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Pope Benedict’s Resignation

I was surprised by the news of Pope Benedict’s resignation, because papal resignations have so rarely happened. When it happened the last time, unless I’m mistaken, it served as mechanism for settling a long-running, embarrassing schism. There’s nothing like that happening in this case, of course, so it’s even more unusual while being less significant in its implications. So I can understand why the announcement would come as such a shock [1], especially to those that identify strongly with Pope Benedict and what he represents, but it seems to me that this is a good decision for both the outgoing Pope and for his church.

If Benedict believes that he is no longer able to serve effectively, I don’t see how he could have remained in good conscience. He wouldn’t be doing anyone any favors to try to continue serving when he no longer believed himself able to do so, and it wouldn’t do him or his church much good to hang on for as long as possible. Benedict was first and foremost a theologian and scholar, which is one reason why he is so well-liked by many orthodox (and Orthodox) Christians, but I suspect that his temperament and training remained those of a scholar rather than a pontiff. When he was elected, I recall that many people assumed that he would be acting mainly as a steward for a short time because of his advanced age, and so he has.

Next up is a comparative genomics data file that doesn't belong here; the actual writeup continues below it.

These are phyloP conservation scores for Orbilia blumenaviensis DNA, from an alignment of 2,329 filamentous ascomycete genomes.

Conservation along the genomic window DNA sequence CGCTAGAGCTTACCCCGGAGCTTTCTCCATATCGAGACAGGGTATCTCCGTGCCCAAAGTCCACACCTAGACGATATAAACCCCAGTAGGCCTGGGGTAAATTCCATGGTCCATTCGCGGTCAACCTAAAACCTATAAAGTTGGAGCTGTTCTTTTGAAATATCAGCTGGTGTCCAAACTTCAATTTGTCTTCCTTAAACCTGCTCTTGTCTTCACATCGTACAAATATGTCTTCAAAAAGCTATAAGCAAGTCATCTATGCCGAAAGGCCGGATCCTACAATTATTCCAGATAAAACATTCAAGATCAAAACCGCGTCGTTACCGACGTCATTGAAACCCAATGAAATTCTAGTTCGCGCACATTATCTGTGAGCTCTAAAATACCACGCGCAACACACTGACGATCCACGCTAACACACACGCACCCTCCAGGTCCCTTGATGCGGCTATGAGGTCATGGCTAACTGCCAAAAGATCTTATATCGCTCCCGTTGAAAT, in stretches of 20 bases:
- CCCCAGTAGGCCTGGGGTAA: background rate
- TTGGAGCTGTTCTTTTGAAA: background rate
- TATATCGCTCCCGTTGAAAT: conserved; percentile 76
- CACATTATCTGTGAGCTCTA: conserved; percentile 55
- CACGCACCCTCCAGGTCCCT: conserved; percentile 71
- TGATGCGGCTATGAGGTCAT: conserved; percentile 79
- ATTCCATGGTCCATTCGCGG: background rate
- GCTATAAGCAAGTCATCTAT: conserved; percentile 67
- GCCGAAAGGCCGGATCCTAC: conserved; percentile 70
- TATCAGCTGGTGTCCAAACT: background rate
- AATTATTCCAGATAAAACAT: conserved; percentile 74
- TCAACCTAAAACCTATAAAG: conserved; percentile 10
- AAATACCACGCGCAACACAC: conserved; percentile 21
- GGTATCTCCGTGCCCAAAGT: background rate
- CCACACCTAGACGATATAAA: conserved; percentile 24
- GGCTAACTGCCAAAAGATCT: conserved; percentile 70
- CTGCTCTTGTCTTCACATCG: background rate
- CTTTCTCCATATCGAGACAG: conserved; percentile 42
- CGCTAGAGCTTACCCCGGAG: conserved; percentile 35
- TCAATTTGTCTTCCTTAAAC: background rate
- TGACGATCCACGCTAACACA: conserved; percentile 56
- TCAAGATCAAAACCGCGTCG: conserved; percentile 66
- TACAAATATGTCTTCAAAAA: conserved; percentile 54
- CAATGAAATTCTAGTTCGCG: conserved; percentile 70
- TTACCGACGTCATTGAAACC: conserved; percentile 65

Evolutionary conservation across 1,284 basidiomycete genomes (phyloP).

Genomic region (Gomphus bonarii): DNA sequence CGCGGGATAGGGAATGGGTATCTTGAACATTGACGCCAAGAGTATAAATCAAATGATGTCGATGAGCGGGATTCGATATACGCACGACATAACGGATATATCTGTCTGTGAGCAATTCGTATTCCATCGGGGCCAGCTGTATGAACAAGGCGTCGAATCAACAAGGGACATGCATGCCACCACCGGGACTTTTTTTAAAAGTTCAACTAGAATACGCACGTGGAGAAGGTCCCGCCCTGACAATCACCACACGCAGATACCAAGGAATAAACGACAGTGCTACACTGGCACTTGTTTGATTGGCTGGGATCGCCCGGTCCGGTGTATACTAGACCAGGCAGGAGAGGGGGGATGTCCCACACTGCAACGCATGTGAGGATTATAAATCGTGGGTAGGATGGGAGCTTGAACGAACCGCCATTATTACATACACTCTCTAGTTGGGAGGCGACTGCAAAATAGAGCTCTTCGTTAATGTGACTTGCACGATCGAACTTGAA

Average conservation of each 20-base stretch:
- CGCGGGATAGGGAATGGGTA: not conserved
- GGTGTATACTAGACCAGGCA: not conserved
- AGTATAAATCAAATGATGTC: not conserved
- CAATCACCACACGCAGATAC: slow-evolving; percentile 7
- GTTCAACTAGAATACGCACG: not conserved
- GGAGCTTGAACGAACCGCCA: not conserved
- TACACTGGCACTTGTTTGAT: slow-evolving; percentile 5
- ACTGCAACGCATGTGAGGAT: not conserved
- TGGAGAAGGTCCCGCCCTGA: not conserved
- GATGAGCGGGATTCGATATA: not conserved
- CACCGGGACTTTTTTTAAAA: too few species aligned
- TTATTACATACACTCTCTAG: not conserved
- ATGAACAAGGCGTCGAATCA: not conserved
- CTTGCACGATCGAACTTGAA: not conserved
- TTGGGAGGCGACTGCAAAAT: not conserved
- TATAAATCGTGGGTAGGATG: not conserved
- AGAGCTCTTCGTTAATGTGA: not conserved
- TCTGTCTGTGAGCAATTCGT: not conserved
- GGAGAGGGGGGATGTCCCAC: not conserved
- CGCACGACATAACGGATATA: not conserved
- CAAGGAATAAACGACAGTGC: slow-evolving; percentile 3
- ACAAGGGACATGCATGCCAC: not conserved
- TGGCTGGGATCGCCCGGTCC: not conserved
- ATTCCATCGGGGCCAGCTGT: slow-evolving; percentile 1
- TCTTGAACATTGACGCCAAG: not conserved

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5 Comments To "Pope Benedict’s Resignation"

#1 Comment By Frank OConnor On February 11, 2013 @ 10:05 am

It is also bracing to see someone voluntarily let slip the reins of power. So many, senators, supreme court justices, princes of the Church, etc, hang on far too long past their “sell by” date. That at his age and health, he is choosing to enter a monastery to lead a life of prayer and meditation speaks of an essential sanity of mind. May God go with him.

#2 Comment By collin On February 11, 2013 @ 11:14 am

It seems the responsible thing to do. I have always wondered if the transition from WW1 to the Roaring Twenties would have been smoother if Woodrow Wilson made the right decision and resigned his position due to health.

#3 Comment By Clint On February 11, 2013 @ 11:52 am

Pope Benedict was feared by The Media Brotherhood, as well as certain middle east agendists.

#4 Comment By Geoff Guth On February 11, 2013 @ 3:08 pm

If I were to hazard a guess, Pope Benedict was present as Pope John Paul II suffered his decline and lived through the difficulties the Vatican went through as John Paul became less and less able to fulfill his duties. I wouldn’t be surprised if the desire to follow a different path, and the spare the Church the consequences of his own decline weren’t foremost in his mind.

#5 Comment By norman ravitch On February 11, 2013 @ 7:26 pm

Before the First Vatican Council (1870) few Catholics took the Vatican all that seriously. Time to return to that.

A friend and colleague of mine (and a Catholic) once remarked that only the ITALIANS COULD HAVE INVENTED THE PAPACY!